The time was 9:35pm when Abeke waltzed into the darkness of the apartment with some Thai takeaway in her hands as she softly hummed some happy tunes. That was the brightest I had seen her in days. She made no attempt to switch on the light; the beaming rays from the flat screen TV on the wall was enough for her to navigate the room.
“I got you some Thai, one of your favourites actually”, she said casually as she walked pass me into the kitchenette.
“Thanks! I’ll have it later”, I replied calmly though my heart was racing like crazy.
My thought processes and the many flashbacks had successfully activated mode paranoid in me. “She may have poisoned it”, I thought but quickly dispelled the notion. Abeke couldn’t be that mean and she wouldn’t allow her emotions get the better part of her. I kept my gaze on the TV though my inner eyes were on her just to be on guard for any surprises. I was uneasy to say the least. She settled herself into one of the two neon red high stools at the breakfast bar and ate her portion quietly. A recent copy of Grazia magazine lay on the counter, she reached for it and flipped aimlessly through the pages as she finished the last bits of her meal.
I heaved a sigh of relief when she announced she was retiring for the night. “Today must be my lucky day” I thought to myself, “but come to think of it, this wife of mine is acting rather normal. Hmmm, wait a minute, probably she only took a walk and never met up with Yvette. I mean,…the gravity of those revelations could never leave any relatively sane woman calm. Abeke knows nothing…thank goodness!”. No sooner had she disappeared behind the bedroom door than the starved man in me dived into the awaiting pack of Thai takeaway. It took a few mouthfuls to realise how famished I was. I finished the meal, switched off the TV and crept into bed next to Abeke who was soundly asleep by this time.
Groggily I woke at 8:15AM the next morning as waves of migraine rippled through the left half of my face. My body felt like one that had been struck by a ‘molue’. Abeke was nowhere to be found. On her side of the bed was a note which read:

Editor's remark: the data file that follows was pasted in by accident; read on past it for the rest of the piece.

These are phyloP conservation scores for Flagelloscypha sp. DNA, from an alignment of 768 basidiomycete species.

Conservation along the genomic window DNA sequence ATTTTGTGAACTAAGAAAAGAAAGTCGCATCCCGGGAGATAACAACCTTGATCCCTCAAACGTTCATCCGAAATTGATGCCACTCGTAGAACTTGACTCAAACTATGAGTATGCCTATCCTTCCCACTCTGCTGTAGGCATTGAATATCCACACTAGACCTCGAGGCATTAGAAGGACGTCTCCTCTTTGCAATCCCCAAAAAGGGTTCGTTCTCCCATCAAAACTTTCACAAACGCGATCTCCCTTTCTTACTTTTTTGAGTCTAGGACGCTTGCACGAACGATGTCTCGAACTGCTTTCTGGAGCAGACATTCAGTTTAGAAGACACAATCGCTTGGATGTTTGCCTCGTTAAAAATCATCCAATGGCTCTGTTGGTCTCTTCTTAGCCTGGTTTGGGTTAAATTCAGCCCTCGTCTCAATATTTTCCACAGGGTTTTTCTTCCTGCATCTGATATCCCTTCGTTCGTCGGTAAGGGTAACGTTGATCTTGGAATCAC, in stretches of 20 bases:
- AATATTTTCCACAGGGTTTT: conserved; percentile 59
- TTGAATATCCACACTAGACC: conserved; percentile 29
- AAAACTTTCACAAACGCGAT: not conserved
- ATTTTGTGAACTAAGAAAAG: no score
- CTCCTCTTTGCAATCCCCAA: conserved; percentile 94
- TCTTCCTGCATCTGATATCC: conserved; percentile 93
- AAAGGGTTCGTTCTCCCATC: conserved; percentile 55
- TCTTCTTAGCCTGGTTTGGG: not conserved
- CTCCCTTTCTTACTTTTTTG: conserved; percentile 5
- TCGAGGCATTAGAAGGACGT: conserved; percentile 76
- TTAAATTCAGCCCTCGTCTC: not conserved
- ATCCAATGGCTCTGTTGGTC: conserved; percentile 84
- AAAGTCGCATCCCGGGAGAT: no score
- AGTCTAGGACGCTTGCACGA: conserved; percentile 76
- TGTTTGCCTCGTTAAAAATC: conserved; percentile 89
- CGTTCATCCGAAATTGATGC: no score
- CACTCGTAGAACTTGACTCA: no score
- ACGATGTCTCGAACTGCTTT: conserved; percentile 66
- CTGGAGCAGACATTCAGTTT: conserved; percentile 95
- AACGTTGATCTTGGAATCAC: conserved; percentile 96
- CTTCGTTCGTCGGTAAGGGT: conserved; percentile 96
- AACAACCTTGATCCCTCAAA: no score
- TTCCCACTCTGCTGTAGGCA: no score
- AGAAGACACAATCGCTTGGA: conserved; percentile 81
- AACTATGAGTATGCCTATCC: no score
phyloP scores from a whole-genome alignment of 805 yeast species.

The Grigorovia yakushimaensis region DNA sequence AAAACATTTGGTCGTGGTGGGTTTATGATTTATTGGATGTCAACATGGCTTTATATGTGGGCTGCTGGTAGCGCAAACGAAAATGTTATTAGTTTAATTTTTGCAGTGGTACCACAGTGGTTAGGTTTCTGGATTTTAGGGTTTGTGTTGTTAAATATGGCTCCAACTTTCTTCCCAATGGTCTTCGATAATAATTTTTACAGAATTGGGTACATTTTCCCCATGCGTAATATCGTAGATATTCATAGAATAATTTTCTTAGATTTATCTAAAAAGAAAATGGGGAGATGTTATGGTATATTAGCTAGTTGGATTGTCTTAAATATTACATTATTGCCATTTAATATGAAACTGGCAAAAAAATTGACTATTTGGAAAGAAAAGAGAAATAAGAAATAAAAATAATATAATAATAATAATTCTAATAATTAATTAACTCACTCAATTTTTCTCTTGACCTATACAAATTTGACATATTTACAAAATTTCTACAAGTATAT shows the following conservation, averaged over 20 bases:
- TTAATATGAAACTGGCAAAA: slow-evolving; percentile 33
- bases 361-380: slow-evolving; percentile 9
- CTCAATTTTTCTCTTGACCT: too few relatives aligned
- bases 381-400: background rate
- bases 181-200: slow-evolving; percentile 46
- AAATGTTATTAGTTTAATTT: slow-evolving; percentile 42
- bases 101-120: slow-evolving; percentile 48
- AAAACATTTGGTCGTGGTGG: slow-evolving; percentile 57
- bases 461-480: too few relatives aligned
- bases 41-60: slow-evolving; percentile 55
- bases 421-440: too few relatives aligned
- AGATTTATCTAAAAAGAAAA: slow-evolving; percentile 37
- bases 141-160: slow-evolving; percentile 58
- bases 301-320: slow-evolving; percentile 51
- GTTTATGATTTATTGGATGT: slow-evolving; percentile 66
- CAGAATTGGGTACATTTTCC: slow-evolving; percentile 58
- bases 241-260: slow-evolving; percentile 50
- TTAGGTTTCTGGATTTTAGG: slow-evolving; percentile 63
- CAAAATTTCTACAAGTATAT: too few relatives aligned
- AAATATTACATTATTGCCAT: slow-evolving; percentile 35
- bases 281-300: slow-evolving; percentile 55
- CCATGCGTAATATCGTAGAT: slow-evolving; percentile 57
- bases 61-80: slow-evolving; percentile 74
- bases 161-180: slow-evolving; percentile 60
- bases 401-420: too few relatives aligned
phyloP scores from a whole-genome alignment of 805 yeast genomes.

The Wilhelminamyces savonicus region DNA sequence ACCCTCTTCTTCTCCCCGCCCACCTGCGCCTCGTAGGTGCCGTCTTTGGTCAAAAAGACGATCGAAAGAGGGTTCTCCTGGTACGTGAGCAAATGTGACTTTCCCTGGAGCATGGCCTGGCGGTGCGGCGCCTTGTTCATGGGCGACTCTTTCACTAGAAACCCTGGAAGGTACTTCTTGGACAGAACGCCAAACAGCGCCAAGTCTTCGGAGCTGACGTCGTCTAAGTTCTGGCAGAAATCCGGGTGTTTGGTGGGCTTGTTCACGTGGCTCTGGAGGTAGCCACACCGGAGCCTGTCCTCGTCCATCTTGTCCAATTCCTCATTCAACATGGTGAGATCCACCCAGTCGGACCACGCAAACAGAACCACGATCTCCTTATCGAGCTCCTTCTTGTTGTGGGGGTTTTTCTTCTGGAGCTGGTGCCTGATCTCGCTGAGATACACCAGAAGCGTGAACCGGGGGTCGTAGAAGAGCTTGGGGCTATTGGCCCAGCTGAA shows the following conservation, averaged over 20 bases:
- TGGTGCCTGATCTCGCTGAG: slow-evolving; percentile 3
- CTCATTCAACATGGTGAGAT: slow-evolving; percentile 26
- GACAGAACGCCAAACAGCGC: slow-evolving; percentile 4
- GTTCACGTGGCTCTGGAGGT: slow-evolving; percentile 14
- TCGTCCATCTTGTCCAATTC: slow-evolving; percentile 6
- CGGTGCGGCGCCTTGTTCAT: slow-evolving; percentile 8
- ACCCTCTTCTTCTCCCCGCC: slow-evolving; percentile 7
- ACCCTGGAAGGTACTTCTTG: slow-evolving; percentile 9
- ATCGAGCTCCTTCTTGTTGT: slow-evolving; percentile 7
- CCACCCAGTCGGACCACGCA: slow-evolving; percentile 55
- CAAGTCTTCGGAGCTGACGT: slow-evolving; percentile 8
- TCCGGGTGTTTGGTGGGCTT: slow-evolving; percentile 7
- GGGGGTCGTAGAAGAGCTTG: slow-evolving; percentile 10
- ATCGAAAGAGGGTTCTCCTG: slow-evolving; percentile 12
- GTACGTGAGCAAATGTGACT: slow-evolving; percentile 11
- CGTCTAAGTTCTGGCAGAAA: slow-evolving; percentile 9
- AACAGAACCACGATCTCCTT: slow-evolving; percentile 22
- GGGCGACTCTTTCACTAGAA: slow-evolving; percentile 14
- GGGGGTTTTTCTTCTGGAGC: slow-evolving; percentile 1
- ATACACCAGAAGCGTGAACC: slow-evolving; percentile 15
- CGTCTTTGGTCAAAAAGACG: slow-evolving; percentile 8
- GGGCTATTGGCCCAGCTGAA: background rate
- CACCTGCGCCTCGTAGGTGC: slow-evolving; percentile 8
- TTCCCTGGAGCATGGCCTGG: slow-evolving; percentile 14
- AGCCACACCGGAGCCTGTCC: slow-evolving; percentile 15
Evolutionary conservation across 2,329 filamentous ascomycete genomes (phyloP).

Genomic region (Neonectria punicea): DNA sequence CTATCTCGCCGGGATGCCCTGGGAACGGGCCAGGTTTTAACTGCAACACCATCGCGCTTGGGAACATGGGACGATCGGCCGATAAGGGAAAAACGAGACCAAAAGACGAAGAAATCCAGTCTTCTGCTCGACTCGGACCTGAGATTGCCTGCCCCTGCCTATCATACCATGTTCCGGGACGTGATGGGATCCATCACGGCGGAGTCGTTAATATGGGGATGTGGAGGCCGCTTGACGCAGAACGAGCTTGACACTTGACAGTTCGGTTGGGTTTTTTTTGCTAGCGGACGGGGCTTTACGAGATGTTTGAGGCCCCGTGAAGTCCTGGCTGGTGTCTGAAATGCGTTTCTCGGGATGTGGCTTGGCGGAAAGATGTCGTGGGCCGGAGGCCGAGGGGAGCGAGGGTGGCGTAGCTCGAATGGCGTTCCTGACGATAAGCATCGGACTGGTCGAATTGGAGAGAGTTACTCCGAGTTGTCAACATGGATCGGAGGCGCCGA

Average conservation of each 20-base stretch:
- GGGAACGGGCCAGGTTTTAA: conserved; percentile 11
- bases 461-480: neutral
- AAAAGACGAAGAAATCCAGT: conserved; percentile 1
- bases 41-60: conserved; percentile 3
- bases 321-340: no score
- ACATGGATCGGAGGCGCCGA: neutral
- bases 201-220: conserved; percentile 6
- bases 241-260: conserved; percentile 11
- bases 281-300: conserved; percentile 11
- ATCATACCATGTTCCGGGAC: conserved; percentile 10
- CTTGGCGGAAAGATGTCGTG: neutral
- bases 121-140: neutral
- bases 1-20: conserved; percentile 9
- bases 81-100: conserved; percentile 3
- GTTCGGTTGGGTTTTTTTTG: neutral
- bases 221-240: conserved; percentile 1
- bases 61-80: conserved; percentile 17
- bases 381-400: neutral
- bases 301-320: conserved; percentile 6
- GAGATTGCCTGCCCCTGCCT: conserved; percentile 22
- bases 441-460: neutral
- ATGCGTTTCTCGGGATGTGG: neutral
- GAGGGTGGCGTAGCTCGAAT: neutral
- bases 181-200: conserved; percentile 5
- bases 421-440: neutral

“Meet me in Lagos!”
“What!”, was all I could summon from my vocal reserve. With blurry eyes I looked around and indeed her travel suitcases were gone. Alas, my headache compounded instantly. Right there and then, the unnerving quiet of hers the previous night made perfect sense. “Abeke met with Yvette…wow!”, I thought. I left my hurting head buried in my palms as I sat at the foot of the bed for what seemed like an eternity, trying to make sense of Abeke’s action and the possible upcoming drama that awaited me in Lagos. Yvette’s revelations would seem minute however if she ever found out my other secret.
The shrill chimes of the doorbell interrupted my musings. I made my way out of the bedroom into the living space to answer it. Whoever it was at the door impatiently buzzed again leaving the finger permanently on the button; this agitated my migraine some more. On opening the door, Yvette brushed me aside as she walked right into the apartment.
“Where is the Mrs.?”, she queried sarcastically as she sat in the lone accent chair by the window.
“Errmm…she’s gone back to Lagos”, I managed to utter in my state of shock.
By this time, my head was spinning in orbits. She broke a crooked smile as she rummaged her handbag for her mobile phone. She punched in some numbers and dialled. The conversation lasted 2 seconds as she said into the receiver “It’s on”. I tried to wonder what that meant but didn’t have to for long. The front door of the apartment burst open and 2 hefty young men of Caribbean descent barged in. One of them had long dreadlocks and the other, a shiny bald head. They manned the door like prison guards. Yvette crossed her legs and motioned me to take a seat. Unsure of what was about to ensue, I complied like a sheep being led to the slaughter for the presence of the men towering over me gave me major concerns.
“I learnt you came with an impressive wallet to splurge on the high street…hmmm! Well…I am your high street now. Go bring the money!”, she ordered. I stood for a minute, wondering how deep her conversation with Abeke got when she barked at me, “Get it right away…and I know the exact amount so don’t mess about with me.” Without a second thought I headed for the bedroom, took out the brown manila envelope that housed the £10,000 I had set aside for shopping from my suitcase and returned to the living room. I had no intention of testing the powers of Yvette’s touts.
Abeke leaving for Lagos ahead of me was my primary concern. Seeing that her flight wouldn’t leave until 11:30AM, I called her cell phone severally but she refused to answer it. Without wasting any more time, I called the ticketing office and changed my departure to the evening of the same day. I got to Lagos the next morning and boarded a yellow taxi home; Bala’s official phone was unreachable. Our driver was usually very reliable; had the drama started already?
I got to the gate of our home about 8 O’clock in the morning and the gate-man welcomed me with fear and anxiety in his eyes. I reached for my keys and unlocked the front door. As I wheeled my suitcases into the anteroom, I sensed some unusual presence in the house. Seeing it was dead quite, I proceeded into the living room. On opening door, down on her knees was Mrs Johnson, Abeke’s mum, with both hands up in the air as she rubbed both palms against each other pleading to someone I couldn’t see. The look in her eyes was that of great fear and terror. I dropped my suitcases and rushed to her side as I called out her pet name to ask what the matter was.